Let’s Talk About Your Book Title


What’s in a book title?

Well, words. Obviously. Hopefully descriptive words. A book title is – or at least should be – something that speaks to your main character, your plot or your purpose.

That something might look like the following if you happen to be one of the lucky few authors to land on The New York Times Best Seller’s list as of December 4, 2017…

In the Combined Print & E-Book Fiction category:

  1. The People vs. Alex Cross by James Patterson

  2. The Midnight Line by Lee Child

  3. The Rooster Bar by John Grisham

  4. Origin by Dan Brown

  5. Hardcore Twenty-Four by Janet Evanovich

In the Combined Print & E-Book Nonfiction category:

  1. Leonardo da Vinci by Walter Isaacson

  2. Obama by Pete Souza

  3. Astrophysics for People in a Hurry by Neil deGrasse Tyson

  4. Sisters First by Jenna Bush Hager and Barbara Pierce Bush

  5. Promise Me, Dad by Joe Biden

Now, as a potential reader, I have an automatic opinion of each one of those book titles. Admittedly, I also have an automatic opinion about most of the authors, including four out of five of those in the Fiction category. Yet even if I set aside my personal prejudices about them, I’m still going to form automatic opinions that go like this:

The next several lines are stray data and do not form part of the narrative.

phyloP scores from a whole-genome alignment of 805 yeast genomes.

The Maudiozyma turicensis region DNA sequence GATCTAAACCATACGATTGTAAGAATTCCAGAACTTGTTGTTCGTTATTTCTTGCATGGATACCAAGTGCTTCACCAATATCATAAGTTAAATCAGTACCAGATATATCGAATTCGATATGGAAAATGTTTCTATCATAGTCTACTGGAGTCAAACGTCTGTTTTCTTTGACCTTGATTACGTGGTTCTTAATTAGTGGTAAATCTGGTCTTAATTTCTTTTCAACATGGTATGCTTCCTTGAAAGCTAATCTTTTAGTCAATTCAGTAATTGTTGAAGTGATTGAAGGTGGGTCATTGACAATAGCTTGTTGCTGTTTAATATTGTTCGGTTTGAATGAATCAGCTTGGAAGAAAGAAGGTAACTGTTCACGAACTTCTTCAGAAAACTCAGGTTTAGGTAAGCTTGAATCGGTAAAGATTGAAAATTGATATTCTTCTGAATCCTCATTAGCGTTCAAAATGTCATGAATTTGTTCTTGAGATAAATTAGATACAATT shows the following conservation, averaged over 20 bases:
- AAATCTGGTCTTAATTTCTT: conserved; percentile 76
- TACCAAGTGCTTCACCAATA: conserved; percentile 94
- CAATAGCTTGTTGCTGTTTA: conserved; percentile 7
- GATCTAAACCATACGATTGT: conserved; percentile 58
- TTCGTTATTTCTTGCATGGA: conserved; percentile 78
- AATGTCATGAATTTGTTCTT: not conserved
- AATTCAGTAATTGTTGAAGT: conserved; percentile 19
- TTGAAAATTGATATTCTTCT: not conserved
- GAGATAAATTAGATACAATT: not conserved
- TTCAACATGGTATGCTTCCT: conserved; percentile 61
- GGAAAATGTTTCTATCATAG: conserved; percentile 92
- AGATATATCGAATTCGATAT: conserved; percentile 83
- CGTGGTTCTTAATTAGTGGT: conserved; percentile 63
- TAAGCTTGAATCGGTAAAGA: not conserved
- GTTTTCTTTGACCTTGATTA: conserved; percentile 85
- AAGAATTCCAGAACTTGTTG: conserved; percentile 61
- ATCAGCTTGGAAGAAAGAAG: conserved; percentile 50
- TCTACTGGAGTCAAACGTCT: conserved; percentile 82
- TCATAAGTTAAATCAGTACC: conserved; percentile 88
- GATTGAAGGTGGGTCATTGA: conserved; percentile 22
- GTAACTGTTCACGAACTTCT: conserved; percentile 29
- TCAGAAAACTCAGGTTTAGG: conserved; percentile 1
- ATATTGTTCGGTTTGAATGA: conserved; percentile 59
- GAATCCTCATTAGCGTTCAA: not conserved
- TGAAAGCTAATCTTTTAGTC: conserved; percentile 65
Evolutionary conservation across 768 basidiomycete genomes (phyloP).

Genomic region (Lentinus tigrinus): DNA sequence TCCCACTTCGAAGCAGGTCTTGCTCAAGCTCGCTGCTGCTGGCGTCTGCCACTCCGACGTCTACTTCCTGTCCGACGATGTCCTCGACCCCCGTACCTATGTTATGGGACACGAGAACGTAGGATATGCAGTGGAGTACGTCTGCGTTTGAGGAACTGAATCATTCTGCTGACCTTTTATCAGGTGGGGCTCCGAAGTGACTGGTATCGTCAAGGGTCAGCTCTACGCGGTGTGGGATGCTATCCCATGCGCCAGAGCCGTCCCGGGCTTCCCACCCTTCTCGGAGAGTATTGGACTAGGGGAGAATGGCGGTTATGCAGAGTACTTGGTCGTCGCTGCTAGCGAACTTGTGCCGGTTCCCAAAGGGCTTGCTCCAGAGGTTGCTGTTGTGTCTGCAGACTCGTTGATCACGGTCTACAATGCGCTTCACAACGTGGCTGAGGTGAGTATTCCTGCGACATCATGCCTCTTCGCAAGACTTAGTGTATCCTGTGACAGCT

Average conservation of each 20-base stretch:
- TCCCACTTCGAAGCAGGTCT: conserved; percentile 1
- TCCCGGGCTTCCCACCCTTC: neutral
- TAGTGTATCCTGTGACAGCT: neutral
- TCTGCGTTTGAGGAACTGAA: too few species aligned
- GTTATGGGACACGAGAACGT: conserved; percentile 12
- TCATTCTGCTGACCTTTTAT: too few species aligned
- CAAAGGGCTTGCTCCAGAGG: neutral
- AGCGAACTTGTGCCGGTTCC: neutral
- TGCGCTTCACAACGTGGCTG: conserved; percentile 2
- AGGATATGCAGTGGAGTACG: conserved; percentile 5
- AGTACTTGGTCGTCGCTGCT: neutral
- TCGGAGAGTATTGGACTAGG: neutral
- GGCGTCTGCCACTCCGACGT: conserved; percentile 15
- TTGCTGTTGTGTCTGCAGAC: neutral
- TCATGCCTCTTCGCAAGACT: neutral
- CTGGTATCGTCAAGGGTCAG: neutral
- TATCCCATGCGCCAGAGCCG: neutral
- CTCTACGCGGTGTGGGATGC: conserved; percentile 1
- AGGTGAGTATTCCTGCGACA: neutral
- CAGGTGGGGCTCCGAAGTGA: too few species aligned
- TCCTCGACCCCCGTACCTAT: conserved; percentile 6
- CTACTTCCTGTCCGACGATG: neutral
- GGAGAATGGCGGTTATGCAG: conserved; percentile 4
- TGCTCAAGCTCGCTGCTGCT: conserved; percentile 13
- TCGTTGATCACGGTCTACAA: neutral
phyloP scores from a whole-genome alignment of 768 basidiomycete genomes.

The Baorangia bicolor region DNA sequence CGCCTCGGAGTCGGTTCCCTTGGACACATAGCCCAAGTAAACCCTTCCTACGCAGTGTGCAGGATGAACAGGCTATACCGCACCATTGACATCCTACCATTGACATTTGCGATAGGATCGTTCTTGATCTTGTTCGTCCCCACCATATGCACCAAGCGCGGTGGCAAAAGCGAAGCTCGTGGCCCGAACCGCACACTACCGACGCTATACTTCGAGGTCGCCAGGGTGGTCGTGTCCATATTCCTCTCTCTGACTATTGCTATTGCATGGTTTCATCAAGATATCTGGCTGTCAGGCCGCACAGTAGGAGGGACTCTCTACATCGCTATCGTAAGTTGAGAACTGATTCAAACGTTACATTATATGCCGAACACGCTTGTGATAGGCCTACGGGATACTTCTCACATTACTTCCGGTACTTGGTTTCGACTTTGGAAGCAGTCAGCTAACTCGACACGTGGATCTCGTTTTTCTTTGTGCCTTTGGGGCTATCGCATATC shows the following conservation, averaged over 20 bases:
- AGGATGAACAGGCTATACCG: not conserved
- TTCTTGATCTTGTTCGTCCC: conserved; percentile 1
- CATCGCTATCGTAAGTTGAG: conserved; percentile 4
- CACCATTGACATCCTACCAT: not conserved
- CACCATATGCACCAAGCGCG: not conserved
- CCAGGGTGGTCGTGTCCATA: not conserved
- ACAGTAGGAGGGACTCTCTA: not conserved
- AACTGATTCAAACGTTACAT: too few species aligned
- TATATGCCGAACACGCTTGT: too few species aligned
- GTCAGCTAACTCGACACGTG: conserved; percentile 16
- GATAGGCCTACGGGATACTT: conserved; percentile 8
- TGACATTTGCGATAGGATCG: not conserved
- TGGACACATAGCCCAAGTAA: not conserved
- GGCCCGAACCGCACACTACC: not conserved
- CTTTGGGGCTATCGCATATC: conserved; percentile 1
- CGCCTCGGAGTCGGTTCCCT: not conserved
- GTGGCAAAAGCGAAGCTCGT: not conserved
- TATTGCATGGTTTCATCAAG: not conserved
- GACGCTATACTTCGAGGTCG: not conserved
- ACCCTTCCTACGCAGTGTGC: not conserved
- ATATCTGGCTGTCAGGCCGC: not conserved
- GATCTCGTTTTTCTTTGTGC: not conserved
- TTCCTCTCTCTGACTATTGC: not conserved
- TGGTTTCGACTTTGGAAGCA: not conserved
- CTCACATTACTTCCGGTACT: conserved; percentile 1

1. The People vs. Alex Cross – interesting

  2. The Midnight Line – maybe interesting

  3. The Rooster Bar – sounds like an utter snoozefest

  4. Origin – could be interesting, but I’m probably going to forget about it just as soon as I finish this blog post

  5. Hardcore Twenty-Four – nope. Can’t do it. My personal prejudices are just too strong here. Janet Evanovich, get some authorial dignity already.

And then for our (or rather, The New York Times Best Sellers’) Non-Fiction book titles…

  1. Leonardo da Vinci – interesting

  2. Obama – eh

  3. Astrophysics for People in a Hurry – ooh!!

  4. Sisters First – eh

  5. Promise Me, Dad – eh

Incidentally, upon editing my responses to those Non-Fiction category placers, I realized I hadn’t set aside my personal prejudices after all. Because while I forced myself to not care about the authors, I totally forgot to forget about the genres they were writing in.

Political biographies and autobiographies of anyone still alive just do not interest me. Actions speak louder than words, and I get to see these characters’ actions far too much as it is.

Of course, you’re a different reader with different personal prejudices and different interests. So you might very well have completely different reactions to the book titles above, which is something we’ll discuss further in Thursday’s Writing Challenge.

For now though, here’s your official Definition.

Title:

This is the name of either your fiction or non-fiction manuscript, or your published book.

In manuscript form, it’s what’s going to intrigue a literary agent or make him go “meh” before he reads past the first paragraph of your query letter.

A title is your book or book-to-be’s name: its initial introduction, which is supposed to say nice and loud, “Hello, my name is (insert your title here) and I’m ready to rock your world.”

There’s really not much more to it than that. Other than everything we have to talk about on Thursday and Friday.

So stay tuned for a whole lot more discussion about book titles and what you want yours to say.

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